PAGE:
It’s an exciting time for the wireless industry. Carriers are on a roll launching 4G networks. OEMs are debuting some of the coolest wireless devices yet, from sexy smartphones and tablets to a number of new wearables and IoT products. And consumers can’t seem to get enough – they want the latest feature-packed devices, fastest data speeds, and more.
While first instinct may be to sit back and let the good times roll, now’s the time to buckle down and figure out how to manage this wireless growth, especially since it’s impacting wireless operators’ networks and leaving them struggling to improve their network capacity and achieve quality of service (QoS) on the cell edges. All while the industry is preparing for a 1,000x increase in traffic with no relief to the spectrum crunch in sight.
Spectrum is expensive when it’s even available, and building new cell sites to add capacity isn’t cheap, either. So what’s an operator to do when spectrum is limited and it’s up against the much dreaded spectrum crunch?
In the past, buying more spectrum and infrastructure build-outs have been the only viable options for operators to handle their spectrum woes. Fortunately, advances have been made so that operators have another viable option, which is to look inside the devices that run on their 3G and 4G networks. Antenna system technology has recently advanced to the point that it’s possible to increase spectral efficiency, and not by just single-digit percent, but 30 percent.
In fact, newer embedded antenna technologies can enable “beamsteering” via the wireless device. Similar to a base station application, this active steering technique enables a single antenna inside a smartphone, tablet, or IoT device to generate multiple radiation patterns. Algorithms continuously choose the ideal pattern based on the RF environment at that particular moment. For example, one pattern is used when the device is near the base station. As the device begins to move away, the algorithms choose a pattern that’s better able to maximize throughput and QoS as signal strength declines and multipath becomes more of an issue. This process continues as the RF environment changes again and again, from second to second.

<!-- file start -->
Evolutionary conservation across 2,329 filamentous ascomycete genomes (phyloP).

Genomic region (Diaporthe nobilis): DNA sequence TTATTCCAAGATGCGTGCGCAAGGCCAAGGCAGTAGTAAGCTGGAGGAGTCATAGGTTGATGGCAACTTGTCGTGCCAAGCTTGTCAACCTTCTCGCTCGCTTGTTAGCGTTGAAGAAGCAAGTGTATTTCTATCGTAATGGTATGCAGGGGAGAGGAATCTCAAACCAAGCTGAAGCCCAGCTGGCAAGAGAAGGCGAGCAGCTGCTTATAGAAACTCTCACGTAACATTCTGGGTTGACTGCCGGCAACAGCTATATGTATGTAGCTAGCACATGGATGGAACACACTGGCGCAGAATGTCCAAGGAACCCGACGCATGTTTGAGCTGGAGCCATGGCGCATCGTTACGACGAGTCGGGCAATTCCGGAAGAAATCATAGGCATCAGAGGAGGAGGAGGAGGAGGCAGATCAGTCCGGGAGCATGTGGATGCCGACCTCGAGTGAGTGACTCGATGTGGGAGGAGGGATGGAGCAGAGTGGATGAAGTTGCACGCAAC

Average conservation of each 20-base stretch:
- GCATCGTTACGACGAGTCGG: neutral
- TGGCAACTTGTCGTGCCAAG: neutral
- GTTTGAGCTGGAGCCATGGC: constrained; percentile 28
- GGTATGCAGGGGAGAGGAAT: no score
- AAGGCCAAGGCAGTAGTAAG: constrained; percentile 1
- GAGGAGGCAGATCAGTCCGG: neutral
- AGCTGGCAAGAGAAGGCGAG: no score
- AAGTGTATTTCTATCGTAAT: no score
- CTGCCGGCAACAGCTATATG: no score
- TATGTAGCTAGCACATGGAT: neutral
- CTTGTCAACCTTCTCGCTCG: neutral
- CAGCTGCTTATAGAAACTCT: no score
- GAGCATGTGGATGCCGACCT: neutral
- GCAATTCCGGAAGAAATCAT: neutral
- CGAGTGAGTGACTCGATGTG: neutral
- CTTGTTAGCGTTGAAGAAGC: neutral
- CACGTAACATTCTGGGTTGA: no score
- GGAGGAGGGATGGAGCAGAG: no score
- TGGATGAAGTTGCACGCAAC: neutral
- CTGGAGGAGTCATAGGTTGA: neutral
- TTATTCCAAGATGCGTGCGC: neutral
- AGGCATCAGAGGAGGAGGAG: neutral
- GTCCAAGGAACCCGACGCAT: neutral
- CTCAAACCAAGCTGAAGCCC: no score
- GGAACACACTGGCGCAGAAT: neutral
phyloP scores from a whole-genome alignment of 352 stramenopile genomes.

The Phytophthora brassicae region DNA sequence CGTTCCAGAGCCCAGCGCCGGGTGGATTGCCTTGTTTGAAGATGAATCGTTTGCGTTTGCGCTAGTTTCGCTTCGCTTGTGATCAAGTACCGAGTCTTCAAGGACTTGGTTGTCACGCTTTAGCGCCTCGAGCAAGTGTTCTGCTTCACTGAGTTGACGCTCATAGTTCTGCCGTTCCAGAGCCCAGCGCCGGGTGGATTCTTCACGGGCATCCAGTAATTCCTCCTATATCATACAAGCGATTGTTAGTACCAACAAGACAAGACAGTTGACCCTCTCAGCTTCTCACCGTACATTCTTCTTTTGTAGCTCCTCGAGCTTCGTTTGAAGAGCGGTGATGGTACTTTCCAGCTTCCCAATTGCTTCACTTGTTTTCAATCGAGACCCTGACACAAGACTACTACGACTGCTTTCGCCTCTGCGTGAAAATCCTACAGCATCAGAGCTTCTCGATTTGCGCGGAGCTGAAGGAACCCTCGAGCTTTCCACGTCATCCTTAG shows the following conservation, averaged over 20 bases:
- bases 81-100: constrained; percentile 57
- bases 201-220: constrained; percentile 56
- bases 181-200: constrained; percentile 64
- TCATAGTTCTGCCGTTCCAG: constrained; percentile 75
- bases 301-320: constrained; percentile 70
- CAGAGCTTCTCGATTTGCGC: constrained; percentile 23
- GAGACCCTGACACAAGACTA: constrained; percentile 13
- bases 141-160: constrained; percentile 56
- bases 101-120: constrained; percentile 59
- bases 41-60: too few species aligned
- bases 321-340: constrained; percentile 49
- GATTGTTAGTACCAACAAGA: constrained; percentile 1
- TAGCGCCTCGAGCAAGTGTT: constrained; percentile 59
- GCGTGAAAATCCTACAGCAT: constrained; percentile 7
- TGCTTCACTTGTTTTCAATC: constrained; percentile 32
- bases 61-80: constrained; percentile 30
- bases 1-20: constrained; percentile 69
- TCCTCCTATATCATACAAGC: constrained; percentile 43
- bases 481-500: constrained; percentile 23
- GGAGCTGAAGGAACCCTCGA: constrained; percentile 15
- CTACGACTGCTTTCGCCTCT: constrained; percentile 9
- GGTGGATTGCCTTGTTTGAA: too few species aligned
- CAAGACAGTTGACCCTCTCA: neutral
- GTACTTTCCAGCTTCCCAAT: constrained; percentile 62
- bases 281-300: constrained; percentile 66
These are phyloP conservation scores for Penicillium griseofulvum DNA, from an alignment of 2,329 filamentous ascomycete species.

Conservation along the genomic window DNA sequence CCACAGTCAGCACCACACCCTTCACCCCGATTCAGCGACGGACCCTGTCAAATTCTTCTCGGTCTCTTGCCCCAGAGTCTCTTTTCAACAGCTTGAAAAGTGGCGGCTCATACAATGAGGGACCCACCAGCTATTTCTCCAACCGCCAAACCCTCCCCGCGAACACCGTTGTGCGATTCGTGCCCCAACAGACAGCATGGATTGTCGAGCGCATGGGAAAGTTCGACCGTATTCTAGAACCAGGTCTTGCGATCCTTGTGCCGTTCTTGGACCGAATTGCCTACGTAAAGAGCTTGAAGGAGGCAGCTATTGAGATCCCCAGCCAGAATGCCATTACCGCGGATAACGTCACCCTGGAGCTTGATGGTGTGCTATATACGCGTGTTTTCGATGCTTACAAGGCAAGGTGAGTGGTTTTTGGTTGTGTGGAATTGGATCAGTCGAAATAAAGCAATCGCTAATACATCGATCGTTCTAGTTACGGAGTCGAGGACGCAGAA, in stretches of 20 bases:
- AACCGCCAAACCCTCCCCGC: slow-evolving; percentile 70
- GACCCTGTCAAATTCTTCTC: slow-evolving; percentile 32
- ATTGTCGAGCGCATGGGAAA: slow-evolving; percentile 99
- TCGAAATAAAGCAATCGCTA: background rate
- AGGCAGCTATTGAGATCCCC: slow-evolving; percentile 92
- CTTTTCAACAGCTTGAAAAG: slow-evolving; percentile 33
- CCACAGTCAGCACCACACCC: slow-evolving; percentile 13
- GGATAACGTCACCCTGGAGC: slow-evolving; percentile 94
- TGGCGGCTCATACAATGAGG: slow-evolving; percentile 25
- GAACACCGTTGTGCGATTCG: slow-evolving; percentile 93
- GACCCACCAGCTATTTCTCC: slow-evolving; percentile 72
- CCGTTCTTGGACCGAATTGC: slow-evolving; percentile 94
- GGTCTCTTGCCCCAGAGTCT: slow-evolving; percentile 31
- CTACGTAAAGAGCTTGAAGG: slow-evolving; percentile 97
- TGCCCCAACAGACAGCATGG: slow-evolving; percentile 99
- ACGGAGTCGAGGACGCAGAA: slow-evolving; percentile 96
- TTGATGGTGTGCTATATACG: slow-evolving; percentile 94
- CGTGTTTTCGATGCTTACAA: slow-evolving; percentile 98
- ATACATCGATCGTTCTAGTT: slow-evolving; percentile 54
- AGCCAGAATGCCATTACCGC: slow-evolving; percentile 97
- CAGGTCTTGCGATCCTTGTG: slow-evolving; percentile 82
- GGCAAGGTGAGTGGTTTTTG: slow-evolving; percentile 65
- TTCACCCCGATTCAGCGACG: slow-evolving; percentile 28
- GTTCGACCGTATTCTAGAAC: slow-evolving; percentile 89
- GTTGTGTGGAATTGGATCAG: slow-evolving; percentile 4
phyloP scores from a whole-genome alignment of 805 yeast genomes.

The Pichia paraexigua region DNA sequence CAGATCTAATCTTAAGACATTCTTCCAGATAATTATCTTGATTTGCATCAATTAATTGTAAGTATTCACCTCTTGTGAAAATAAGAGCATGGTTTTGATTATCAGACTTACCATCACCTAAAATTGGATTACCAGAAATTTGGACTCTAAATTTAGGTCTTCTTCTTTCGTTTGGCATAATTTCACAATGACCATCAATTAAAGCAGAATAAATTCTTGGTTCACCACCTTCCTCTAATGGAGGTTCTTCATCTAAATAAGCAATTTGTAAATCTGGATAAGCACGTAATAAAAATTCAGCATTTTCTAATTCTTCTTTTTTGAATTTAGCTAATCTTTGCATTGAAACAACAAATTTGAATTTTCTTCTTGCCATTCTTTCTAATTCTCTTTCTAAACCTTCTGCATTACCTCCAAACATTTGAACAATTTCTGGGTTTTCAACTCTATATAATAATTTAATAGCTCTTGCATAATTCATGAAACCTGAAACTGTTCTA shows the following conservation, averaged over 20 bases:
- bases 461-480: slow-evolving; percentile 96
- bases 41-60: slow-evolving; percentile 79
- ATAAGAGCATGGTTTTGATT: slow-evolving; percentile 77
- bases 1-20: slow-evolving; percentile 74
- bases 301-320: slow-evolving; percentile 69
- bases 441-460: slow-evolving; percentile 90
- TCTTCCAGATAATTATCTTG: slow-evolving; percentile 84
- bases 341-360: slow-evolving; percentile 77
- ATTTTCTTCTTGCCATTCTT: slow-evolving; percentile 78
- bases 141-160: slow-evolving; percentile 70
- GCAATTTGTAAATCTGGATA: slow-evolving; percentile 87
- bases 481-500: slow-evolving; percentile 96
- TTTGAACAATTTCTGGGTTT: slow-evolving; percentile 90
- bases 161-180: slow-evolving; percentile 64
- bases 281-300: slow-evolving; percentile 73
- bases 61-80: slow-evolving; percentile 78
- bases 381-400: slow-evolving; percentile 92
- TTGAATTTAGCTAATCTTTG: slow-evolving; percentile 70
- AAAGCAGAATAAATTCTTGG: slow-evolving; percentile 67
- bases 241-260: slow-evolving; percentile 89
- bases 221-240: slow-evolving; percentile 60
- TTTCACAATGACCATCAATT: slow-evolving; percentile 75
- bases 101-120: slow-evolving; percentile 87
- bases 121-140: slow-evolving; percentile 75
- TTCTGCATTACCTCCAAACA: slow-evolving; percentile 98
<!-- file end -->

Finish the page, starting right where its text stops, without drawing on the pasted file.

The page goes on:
The greatest performance benefits from active steering occur when a user is on the cell edge. In this type of an application, the radiation modes are “steered” away from inter-cell and intra-cell interference to provide a strong connection with the serving cell. In the case of low SINR, spectral efficiency gains of up to 120 percent have been demonstrated while consuming fewer network resources. In the case of a congested tower, technology can select the tower providing the best connection and performance, “steering” the radiation mode away from the congested cell tower and toward a cell tower with more capacity.
What started as a way to improve device performance has shown significant benefit to operators. In fact, in recent trials with two separate commercial LTE networks in the U.S. and in Europe, active steering technology embedded in a device increased spectral efficiency by 30 percent. For customers, it means they can stream video that’s not going to tile or freeze. For mobile operators, there’s less need to spend money on more spectrum or towers to ensure that there’s enough capacity and signal in a key area. And for OEMs, they can deliver feature-packed devices that perform to the highest of standards while being light on the network.
Active steering techniques are not only the OEMs’ latest innovative solution to increasing performance and efficiency for their devices. They can be the impetus to solving carriers’ network capacity and traffic issues while delivering the cutting-edge, feature-packed devices that consumers desire.
Jeff Shamblin is the Chief Scientist at Ethertronics, and is responsible for overseeing all research and development projects for the corporation. Shamblin brings 29 years experience in antenna engineering to this position. Prior to his work in RFID, Shamblin spent more than 20 years in antenna design and development in the aerospace industry. He holds seven patents relating to antenna technology. Shamblin earned a bachelor’s degree in physics from California State University, Northridge.